This idea may sound preposterous, but there is evidence. In E.H. Gombrich’s The Story of Art, he discusses the challenges of appreciating paintings in terms of accuracy. “We are all inclined,” he writes, “to be quick with the verdict that ‘things do not look like that’. We have a curious habit of thinking that nature must always look like the pictures we are accustomed to.”
Gombrich then says, “Generations have watched horses gallop, have attended horse-races and hunts, have enjoyed paintings and sporting prints showing horses charging into battle or running after hounds. Not one of these people seems to have noticed what it ‘really looks like’ when a horse runs. Pictures and sporting prints usually showed them with outstretched legs in full flight through the air … About fifty years later, when the photographic camera had been sufficiently perfected for snapshots of horses in rapid motion to be taken, these snapshots proved that both the painters and their public had been wrong all the while. No galloping horse ever moved in the way which seems so ‘natural’ to us.” The irony of this anecdote is that “when painters began to apply this new discovery and painted horses moving as they actually do, everyone complained that their horses looked wrong.”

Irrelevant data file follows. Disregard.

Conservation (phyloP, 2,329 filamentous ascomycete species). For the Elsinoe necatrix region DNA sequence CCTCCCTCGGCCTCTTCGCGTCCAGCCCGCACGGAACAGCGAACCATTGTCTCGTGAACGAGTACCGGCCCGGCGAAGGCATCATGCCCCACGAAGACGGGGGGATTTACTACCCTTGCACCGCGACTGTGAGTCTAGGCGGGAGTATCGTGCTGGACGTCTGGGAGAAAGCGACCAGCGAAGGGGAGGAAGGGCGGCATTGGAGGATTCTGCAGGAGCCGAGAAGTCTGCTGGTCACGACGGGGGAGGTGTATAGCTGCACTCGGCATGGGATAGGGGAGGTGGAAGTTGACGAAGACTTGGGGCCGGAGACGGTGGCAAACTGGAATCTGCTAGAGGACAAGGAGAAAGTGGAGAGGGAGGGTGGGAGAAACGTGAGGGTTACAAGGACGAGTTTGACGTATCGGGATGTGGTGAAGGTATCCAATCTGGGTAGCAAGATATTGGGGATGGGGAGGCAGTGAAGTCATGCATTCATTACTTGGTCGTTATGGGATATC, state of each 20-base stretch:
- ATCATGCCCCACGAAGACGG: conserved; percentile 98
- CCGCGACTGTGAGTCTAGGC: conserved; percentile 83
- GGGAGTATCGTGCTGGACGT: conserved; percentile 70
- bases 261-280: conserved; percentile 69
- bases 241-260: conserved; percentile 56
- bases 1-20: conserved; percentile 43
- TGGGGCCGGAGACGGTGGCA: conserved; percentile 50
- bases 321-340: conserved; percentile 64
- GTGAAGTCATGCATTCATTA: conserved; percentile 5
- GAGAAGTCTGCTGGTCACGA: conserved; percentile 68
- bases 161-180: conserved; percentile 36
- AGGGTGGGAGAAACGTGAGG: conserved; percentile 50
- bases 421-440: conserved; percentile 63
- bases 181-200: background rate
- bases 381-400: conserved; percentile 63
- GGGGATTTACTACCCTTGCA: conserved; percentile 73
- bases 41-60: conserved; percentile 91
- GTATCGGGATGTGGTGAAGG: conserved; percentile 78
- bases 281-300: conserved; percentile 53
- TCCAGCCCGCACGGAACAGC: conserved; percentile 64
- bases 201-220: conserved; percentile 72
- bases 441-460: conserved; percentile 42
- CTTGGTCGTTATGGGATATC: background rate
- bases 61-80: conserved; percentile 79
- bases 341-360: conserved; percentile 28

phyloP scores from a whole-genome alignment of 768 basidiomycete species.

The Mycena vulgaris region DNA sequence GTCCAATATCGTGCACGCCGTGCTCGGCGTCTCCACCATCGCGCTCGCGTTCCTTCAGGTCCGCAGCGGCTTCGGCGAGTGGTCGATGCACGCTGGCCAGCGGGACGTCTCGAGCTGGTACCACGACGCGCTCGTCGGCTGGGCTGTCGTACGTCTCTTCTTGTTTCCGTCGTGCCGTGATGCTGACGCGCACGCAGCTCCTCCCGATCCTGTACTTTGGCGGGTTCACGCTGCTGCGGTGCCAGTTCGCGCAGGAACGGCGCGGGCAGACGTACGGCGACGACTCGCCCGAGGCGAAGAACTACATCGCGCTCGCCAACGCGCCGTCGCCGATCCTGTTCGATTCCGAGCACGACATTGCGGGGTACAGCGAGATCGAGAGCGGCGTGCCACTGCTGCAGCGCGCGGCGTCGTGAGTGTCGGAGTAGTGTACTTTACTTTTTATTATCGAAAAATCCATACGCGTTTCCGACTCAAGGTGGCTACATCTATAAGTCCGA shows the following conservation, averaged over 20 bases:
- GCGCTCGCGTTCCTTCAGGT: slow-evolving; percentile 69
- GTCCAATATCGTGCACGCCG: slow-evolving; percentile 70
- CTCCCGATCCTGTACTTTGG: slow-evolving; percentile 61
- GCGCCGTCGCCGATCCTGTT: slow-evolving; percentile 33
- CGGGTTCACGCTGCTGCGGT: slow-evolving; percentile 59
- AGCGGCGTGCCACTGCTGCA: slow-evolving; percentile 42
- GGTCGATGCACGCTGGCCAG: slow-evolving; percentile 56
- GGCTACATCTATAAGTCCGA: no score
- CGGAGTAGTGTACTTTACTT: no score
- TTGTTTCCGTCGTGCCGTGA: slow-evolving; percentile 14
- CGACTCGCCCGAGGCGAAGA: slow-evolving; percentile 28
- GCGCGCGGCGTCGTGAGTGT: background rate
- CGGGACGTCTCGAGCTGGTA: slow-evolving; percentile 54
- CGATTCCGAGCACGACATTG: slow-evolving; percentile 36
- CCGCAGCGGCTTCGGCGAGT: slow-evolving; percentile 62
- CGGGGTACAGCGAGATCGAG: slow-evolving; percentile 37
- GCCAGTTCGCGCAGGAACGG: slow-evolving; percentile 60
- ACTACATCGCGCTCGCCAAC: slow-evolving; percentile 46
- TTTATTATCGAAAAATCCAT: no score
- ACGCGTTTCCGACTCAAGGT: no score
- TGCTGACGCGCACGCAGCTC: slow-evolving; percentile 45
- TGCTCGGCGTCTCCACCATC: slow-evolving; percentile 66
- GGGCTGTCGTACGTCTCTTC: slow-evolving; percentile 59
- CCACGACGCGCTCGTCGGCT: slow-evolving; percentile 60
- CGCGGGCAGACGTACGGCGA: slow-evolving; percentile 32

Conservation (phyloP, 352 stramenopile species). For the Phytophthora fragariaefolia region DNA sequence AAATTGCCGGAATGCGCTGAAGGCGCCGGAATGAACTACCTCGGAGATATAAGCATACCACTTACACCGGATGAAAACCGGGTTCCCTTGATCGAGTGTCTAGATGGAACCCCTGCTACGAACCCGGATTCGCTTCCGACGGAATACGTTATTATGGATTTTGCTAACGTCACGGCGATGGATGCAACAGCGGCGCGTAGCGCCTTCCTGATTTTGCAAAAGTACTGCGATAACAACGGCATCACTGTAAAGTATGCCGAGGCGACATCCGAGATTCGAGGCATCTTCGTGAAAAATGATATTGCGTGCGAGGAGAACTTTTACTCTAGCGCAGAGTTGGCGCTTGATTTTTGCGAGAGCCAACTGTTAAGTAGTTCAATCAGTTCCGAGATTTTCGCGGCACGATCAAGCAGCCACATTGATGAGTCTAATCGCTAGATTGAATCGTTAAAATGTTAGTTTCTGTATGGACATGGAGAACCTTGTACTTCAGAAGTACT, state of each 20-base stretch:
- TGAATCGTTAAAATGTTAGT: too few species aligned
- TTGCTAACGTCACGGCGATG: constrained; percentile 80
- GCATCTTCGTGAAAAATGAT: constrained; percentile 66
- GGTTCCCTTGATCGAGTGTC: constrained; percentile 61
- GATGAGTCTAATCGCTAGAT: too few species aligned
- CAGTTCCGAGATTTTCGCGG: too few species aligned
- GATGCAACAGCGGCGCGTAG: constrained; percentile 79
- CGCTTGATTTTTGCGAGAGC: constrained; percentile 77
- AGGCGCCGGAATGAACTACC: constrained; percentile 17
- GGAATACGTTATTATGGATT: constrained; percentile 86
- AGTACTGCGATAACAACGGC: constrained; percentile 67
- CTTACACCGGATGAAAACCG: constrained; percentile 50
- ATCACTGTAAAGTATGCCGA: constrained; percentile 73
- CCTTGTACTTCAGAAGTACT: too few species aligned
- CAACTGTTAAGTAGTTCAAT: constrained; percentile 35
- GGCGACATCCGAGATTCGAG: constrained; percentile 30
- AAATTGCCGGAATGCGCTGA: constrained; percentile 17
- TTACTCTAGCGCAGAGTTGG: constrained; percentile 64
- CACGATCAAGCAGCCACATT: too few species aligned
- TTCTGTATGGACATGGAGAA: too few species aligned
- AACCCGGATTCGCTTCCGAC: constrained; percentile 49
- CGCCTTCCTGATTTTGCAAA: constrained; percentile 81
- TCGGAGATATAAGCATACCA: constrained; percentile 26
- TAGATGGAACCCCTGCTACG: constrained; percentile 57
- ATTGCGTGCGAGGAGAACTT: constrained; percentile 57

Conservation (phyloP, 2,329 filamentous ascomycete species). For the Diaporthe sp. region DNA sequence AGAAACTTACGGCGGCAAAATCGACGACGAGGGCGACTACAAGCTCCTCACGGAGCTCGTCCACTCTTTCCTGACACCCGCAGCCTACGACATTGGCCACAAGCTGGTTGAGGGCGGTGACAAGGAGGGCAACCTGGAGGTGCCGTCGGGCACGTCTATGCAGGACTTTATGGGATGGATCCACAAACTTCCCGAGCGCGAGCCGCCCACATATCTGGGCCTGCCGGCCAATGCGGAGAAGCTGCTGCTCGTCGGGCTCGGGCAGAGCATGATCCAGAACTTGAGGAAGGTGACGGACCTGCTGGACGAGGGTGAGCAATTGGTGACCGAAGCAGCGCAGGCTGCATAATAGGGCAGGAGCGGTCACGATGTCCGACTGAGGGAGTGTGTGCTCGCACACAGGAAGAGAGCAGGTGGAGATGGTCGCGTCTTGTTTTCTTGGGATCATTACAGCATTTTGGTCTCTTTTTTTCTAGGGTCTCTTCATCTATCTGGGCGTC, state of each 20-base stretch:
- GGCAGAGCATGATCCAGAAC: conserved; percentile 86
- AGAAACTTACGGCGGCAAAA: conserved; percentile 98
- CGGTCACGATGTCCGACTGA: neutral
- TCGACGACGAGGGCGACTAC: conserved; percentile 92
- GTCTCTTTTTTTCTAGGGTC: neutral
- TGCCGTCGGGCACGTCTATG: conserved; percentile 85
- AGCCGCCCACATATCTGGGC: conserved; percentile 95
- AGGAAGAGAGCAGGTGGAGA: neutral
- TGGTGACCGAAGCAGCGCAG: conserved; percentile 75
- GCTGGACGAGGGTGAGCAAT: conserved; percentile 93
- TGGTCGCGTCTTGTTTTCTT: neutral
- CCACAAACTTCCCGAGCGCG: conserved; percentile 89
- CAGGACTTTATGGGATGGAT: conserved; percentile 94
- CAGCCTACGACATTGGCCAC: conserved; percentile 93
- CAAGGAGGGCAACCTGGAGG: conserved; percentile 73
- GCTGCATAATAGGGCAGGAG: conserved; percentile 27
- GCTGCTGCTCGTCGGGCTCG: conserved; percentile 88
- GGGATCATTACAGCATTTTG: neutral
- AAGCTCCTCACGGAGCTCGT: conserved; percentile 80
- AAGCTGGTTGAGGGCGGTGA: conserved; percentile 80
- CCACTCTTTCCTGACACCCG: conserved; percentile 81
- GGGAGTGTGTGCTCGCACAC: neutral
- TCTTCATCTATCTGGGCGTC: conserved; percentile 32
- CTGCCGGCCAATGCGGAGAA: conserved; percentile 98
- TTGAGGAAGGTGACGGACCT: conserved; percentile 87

However, it is an understatement to say that life imitates art, ergo art informs us. It is our worldview! Our life! We can learn simple trivia, history (Les Miserables), social conditions (Down and Out in Paris and London), philosophy (The Stranger), and so much more from a book.
You can spend hours look up writers and artists about how art changes them in the inside. James Baldwin’s quote, “You think your pain and your heartbreak are unprecedented in the history of the world, but then you read. It was books that taught me that the things that tormented me most were the very things that connected me with all the people who were alive, or who had ever been alive.”, is so beautiful. And there’s also Ursula K. Le Guin’s belief that “We read books to find out who we are. What other people, real or imaginary, do and think and feel … is an essential guide to our understanding of what we ourselves are and may become.”
So my conclusion is: art is an education and it is also a lifestyle.
I was excited about this new prospect of seeing art this way. I felt like I was climbing that ladder like all the knights of faith before me. Then, I stopped climbing.
“All art is quite useless.”
What does Wilde mean by that?
I looked up what that meant and Wilde had apparently written a letter to a fan who had asked that very same question. Wilde compares the uselessness of a work of art to the uselessness of a flower.